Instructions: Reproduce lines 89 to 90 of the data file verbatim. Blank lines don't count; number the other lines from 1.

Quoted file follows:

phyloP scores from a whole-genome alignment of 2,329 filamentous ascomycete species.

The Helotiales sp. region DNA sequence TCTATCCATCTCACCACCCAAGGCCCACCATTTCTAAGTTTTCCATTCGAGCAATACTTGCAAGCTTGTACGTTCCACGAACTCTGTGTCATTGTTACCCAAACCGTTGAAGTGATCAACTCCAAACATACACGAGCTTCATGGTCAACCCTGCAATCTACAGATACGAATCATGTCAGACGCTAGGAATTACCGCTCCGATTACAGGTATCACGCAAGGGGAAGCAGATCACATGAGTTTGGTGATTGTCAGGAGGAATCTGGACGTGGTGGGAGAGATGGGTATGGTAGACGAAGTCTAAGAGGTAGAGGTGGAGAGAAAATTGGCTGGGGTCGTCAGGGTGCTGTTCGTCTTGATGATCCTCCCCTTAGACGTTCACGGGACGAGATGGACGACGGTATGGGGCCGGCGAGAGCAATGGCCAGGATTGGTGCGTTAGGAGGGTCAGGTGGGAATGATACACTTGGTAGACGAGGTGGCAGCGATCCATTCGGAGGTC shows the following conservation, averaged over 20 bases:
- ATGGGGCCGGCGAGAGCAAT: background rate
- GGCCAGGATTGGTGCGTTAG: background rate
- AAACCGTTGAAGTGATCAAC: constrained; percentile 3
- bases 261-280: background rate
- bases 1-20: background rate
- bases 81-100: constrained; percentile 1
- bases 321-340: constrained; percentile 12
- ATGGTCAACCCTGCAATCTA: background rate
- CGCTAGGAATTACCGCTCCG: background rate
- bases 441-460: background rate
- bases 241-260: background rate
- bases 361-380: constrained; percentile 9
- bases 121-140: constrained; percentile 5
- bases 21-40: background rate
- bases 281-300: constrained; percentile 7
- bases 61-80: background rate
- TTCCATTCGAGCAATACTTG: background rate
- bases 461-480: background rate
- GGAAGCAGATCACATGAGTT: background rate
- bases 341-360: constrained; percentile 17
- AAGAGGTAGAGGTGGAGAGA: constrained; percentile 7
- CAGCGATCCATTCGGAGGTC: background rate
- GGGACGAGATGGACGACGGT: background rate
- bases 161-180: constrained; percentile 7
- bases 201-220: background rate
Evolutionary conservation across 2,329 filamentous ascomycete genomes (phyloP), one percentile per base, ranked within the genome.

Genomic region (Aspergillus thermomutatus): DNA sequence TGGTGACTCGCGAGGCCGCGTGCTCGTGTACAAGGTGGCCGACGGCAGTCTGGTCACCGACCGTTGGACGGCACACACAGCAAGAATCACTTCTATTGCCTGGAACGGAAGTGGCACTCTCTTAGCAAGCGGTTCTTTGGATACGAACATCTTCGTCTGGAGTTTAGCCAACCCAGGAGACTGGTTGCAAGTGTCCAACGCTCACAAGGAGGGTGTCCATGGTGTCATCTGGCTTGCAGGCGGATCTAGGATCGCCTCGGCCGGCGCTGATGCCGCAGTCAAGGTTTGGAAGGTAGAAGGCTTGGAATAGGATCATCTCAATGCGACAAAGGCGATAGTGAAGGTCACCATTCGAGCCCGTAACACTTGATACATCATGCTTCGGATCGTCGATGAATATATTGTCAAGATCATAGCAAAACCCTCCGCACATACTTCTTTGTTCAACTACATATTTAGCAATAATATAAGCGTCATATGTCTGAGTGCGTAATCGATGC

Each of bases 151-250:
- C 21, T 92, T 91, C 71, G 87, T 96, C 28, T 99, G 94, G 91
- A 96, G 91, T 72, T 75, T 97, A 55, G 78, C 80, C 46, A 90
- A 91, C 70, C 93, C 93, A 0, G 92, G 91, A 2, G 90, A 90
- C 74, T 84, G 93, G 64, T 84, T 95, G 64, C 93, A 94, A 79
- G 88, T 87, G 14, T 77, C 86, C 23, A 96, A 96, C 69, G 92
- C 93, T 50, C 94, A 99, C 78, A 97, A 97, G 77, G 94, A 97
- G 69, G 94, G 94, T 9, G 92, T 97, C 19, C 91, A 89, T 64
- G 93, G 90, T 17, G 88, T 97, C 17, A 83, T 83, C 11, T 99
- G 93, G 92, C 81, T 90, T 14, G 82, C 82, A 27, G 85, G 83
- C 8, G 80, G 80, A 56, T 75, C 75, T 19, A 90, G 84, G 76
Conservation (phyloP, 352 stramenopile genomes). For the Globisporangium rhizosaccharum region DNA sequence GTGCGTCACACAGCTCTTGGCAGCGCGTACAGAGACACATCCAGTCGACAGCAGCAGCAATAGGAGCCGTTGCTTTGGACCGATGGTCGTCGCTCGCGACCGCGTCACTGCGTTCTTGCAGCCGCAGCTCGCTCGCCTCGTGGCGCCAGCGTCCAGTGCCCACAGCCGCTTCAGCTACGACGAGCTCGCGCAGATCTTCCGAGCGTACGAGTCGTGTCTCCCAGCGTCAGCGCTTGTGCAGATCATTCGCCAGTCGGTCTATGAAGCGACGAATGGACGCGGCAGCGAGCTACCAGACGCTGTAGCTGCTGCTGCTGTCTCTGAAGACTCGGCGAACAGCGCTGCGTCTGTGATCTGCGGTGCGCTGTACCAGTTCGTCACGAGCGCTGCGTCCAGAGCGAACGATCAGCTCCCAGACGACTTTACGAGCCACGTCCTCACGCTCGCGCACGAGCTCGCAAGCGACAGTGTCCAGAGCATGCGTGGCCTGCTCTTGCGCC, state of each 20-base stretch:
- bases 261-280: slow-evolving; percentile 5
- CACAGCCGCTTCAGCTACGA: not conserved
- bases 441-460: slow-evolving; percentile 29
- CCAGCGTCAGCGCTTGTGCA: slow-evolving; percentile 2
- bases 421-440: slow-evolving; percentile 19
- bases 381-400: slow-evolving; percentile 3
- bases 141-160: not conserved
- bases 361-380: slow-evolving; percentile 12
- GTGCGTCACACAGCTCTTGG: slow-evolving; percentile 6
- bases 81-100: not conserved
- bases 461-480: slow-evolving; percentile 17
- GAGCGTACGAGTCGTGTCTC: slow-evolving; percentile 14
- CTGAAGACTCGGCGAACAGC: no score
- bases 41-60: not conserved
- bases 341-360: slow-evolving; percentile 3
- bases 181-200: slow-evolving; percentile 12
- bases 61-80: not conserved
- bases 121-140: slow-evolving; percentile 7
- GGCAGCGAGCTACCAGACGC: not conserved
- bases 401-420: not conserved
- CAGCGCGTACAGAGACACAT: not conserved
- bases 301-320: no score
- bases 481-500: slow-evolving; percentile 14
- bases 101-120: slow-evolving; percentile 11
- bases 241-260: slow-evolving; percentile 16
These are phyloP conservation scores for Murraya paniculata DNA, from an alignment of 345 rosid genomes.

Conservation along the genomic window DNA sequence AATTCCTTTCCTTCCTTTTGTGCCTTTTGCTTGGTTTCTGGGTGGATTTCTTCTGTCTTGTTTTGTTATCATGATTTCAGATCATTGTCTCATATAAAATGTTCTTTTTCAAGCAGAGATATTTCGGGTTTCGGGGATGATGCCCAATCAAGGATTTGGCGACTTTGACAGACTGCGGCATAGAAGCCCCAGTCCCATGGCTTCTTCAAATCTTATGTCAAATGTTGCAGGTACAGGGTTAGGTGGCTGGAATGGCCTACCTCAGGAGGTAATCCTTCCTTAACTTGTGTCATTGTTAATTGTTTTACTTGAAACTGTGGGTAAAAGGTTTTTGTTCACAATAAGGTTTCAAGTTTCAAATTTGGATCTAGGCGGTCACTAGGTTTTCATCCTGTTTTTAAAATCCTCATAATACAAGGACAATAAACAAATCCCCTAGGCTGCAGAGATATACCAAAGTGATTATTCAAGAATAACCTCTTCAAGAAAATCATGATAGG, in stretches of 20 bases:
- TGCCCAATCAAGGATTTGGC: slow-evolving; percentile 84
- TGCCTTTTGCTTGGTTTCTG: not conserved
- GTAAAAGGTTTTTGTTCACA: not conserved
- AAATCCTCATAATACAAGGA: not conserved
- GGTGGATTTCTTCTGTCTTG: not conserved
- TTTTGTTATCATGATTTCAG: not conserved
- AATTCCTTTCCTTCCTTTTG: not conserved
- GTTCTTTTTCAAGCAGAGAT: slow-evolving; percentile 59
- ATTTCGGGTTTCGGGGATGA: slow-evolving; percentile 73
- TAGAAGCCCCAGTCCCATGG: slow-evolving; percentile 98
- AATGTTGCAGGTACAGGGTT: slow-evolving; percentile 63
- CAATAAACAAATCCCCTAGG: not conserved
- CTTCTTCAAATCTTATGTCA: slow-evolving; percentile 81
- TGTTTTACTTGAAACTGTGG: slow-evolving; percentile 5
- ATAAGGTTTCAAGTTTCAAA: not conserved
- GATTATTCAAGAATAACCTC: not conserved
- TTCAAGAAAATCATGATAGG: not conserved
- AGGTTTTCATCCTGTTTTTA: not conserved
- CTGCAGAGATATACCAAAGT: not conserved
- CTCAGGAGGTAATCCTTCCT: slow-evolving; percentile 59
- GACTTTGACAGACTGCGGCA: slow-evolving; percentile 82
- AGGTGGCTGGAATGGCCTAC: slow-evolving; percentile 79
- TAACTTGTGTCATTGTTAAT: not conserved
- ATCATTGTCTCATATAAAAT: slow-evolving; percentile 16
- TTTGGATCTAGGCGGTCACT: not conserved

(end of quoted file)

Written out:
- GACTTTGACAGACTGCGGCA: slow-evolving; percentile 82
- AGGTGGCTGGAATGGCCTAC: slow-evolving; percentile 79